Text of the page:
Table 3 Univariate analysis of postoperative variables between LPHR and OPHR groups
Table 4 Multivariable regression analysis of intraoperative variables between LPHR and OPHR groups

Subanalysis in the open group showed no differences between abdominal approach versus thoracic approach in patient demographics, comorbidities, and postoperative complications (Table 5). Specifically, postoperative pulmonary complications, including postoperative pneumonia, reintubation, and ventilator dependence > 48 h, were similar between the two groups (11.11% in abdominal approach versus 8.33% in thoracic approach, p = 0.4994).

Table 5 Subanalysis showing no differences in postoperative morbidities between patients who underwent open abdominal approach versus open thoracic approach

Regional Analysis in Trend

The number of patients who underwent OPHR and LPHR were sorted into regional VISN divisions and plotted in Fig 1. As noted previously, the open repair consists of 18.6% of paraesophageal hernia repairs nationwide. The regional percentage of OPHR ranges from 6.7 to 31.2% (Table 6) depending on the VISN. Chi-square analysis of regional percentage of OPHR versus national average showed that VISN 5 (28.6%, p = 0.045), 10 (25%, p = 0.026), and 15 (31.2%, p = 0.006) had significantly higher OPHR compared to the national average (Table 6). In VISN 5, VA hospitals in West Virginia (59.3%, n = 27) had a significantly higher percentage of OPHR (59.3%, p < 0.001) than the District of Columbia (4.55%, n = 22), Maryland (7.1%, n = 14), or Virginia (11.8%, n = 34). Mississippi had the highest percentage of OPHR in VISN 10 at 32.61% (46 cases), followed by Ohio (23.6%, n = 106), Indiana (21.2%, n = 52), and Illinois (20.6%, n = 34). VISN 15 includes Missouri and Kansas with 31.3% and 30.8% of OPHR, respectively. On the other hand, VISN 23 in the Midwest had a significantly lower percentage of OPHR (6.7%, p = 0.001) in Minnesota, Iowa, North Dakota, South Dakota, and Nebraska (Fig. 2).

Fig. 1

Open versus laparoscopic paraesophageal hernia repair numbers by VISN divisions. Number of laparoscopic cases for each VISN labeled in black. Number of open cases for each VISN labeled in white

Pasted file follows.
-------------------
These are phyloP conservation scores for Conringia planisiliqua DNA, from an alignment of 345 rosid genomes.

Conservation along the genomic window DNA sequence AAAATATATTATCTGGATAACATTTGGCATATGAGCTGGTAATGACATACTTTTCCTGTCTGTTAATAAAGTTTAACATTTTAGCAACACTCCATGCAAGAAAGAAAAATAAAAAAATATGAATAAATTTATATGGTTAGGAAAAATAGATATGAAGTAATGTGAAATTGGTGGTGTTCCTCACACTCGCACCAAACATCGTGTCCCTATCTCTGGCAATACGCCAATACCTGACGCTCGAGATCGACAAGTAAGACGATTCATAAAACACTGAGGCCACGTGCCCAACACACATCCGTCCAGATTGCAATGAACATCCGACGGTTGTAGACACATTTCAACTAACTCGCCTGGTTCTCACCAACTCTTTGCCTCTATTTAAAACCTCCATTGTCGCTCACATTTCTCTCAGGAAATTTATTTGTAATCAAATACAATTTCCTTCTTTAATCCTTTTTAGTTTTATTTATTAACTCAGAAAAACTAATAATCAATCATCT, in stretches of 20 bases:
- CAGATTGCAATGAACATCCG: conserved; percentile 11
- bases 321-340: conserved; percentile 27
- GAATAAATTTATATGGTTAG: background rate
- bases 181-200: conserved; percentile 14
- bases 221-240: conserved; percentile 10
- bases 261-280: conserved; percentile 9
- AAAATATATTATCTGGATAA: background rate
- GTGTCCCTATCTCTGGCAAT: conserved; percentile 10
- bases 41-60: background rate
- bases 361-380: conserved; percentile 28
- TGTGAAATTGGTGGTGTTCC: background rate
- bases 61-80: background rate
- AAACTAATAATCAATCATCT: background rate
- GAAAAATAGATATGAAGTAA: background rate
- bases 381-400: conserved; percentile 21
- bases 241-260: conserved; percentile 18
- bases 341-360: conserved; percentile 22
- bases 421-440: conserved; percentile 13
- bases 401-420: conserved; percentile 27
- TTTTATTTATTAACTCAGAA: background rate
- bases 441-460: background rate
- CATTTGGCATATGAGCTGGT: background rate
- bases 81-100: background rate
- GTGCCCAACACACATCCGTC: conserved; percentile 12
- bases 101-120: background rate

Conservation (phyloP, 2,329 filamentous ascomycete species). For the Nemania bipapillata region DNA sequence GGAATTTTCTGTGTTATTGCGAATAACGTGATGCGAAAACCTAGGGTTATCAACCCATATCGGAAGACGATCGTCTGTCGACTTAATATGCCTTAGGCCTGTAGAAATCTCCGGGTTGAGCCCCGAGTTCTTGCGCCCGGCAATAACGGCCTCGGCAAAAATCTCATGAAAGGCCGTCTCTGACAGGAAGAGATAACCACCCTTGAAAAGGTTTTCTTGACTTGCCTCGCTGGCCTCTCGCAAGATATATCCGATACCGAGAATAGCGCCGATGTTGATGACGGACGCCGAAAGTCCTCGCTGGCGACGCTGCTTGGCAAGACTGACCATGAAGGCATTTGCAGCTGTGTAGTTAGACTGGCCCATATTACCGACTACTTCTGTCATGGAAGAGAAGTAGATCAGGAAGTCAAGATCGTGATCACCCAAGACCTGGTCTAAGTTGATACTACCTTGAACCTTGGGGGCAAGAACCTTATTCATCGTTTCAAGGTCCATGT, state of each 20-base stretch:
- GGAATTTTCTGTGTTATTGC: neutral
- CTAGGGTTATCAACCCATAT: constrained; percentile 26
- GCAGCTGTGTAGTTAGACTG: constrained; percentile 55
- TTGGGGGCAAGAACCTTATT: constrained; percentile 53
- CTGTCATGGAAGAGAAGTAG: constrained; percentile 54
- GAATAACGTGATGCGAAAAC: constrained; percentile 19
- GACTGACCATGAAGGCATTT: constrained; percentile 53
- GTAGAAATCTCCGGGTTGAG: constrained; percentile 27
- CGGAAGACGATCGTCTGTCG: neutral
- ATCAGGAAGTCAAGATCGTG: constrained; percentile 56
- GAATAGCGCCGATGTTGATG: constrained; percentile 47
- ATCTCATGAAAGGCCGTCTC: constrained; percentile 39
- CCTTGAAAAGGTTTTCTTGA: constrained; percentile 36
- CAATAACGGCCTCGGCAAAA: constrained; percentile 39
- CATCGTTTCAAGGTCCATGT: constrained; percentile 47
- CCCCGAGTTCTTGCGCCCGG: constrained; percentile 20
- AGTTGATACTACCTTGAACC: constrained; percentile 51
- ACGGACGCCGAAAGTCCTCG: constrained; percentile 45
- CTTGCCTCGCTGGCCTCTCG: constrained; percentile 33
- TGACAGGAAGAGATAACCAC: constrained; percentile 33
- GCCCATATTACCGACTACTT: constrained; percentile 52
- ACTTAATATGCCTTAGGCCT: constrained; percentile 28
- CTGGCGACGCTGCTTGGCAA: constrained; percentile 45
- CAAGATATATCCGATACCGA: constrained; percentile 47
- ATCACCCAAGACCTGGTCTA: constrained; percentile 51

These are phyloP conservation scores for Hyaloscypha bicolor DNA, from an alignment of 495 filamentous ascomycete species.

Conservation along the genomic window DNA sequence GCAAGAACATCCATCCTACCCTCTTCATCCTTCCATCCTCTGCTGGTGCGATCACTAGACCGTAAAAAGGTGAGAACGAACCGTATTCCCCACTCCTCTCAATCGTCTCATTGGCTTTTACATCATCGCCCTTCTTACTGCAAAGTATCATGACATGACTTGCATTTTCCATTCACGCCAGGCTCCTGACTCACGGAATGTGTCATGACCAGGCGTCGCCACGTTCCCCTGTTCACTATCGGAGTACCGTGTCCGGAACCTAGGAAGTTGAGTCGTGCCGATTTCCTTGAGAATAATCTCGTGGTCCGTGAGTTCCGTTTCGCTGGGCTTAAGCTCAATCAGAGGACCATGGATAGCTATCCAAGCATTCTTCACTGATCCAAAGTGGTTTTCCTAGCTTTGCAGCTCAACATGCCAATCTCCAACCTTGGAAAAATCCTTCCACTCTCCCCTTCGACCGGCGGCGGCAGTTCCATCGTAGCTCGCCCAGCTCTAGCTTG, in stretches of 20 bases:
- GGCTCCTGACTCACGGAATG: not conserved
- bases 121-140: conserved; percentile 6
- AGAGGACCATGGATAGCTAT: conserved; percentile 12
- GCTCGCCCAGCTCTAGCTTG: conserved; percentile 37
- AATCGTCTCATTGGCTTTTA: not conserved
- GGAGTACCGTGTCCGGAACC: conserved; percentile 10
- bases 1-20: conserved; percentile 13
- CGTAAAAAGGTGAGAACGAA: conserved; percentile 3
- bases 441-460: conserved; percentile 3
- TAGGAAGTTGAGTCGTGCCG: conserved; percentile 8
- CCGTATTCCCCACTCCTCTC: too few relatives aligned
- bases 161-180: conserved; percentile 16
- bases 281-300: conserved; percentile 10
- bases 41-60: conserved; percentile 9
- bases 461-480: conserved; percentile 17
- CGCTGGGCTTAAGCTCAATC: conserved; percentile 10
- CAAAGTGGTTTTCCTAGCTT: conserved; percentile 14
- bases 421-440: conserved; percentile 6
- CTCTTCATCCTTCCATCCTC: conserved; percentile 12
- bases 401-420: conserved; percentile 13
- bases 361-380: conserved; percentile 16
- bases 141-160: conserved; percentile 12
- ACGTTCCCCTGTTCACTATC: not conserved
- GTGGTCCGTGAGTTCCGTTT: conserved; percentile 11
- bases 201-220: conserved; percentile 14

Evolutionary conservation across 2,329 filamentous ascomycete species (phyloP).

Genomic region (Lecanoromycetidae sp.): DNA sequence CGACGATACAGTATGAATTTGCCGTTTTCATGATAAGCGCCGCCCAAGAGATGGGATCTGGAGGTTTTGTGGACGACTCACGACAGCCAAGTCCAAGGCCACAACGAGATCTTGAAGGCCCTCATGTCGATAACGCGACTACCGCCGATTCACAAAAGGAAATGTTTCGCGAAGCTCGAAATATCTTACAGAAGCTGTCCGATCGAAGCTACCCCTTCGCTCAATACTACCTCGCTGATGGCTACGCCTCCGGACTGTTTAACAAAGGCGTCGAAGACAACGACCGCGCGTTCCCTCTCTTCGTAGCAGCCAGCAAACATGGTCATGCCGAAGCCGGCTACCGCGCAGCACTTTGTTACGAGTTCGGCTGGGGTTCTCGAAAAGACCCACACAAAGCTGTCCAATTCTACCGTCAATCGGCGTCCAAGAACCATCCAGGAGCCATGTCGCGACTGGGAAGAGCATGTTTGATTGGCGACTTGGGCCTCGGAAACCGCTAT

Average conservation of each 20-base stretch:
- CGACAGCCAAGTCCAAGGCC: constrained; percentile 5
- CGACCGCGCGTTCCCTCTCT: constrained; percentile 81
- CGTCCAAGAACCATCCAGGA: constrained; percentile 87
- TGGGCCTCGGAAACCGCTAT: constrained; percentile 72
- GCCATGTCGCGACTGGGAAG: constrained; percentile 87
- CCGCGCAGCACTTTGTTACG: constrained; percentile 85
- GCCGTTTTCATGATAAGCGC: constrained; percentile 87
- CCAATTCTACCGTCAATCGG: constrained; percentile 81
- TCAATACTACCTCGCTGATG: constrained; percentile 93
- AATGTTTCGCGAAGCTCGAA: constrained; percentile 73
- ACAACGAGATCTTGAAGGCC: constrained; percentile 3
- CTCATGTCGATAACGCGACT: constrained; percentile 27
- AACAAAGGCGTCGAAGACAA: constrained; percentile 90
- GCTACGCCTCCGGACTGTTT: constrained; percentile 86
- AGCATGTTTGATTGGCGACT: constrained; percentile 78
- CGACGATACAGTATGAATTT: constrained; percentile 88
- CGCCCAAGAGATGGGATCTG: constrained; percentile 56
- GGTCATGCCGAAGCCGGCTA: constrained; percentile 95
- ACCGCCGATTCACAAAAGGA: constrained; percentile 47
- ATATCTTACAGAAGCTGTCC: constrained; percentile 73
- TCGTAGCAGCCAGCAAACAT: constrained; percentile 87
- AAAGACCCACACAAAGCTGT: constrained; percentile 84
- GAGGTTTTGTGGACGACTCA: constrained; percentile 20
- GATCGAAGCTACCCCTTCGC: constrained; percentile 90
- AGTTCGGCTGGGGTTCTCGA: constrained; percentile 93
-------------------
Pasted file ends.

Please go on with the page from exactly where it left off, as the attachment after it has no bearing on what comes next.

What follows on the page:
Table 6 Chi-square analysis of regional versus national open repair percentage
Fig. 2

Map of Veterans Integrated Service Networks (VISNs) with percent of laparoscopic repairs. *Statistical significance with p value < 0.05

Analysis of surgeon specialty and surgical approach showed that LPHR were performed primarily by general surgeons, with 17.8% of laparoscopic repairs performed by thoracic surgeons nationally. The percentage of LPHR completed by thoracic surgeons ranges from 0% in numerous states to 86.3% in Connecticut (19 out of 22 cases). OPHR were coded mostly under general surgery (66.3%), with general surgeons performing 78.1% through an abdominal approach, 5.0% through a thoracic approach, and 16.9% via a thoracoabdominal approach. Of note, all OPHR in Connecticut (6 cases) and Delaware (1 case) were performed by thoracic surgeons, regardless of the types of approach. There was no correlation of surgeon specialties with states that had significantly higher percentages of OPHR. For example, OPHR in West Virginia and Connecticut was performed 100% by general surgeons while 94% (14 out of 15 cases) were performed by thoracic surgeons in Georgia, regardless of approaches.

Further analysis of facilities that had significantly higher rates of open versus laparoscopic PEHR, selected by facilities with greater than 5 open cases and greater than 50% open versus laparoscopic approach (> 2 standard deviation above national average), demonstrated no difference in the outcomes of open cases performed in facilities with higher rates of open repairs compared to the national average (Table 7). Of note, facilities that perform significantly higher rates of open cases had a shorter open operative time compared to their laparoscopic cases, though not statistically different (3.81 ± 1.79 h versus 3.93 ± 1.70 h, p = 0.705). Table 8 compares the open PEHR outcomes of high volume facilities to the low volume facilities (defined as less than 5 cases and < 18.6% open cases, national average). There were no differences between the patient comorbidities and postoperative outcomes besides higher rate of postoperative UTI in facilities with lower volume of open PEHR (Table 8).

Table 7 Differences in preoperative patient variables, operative time, and postoperative morbidities between patients who underwent OPHR at facilities that have a high rate of open cases versus the national average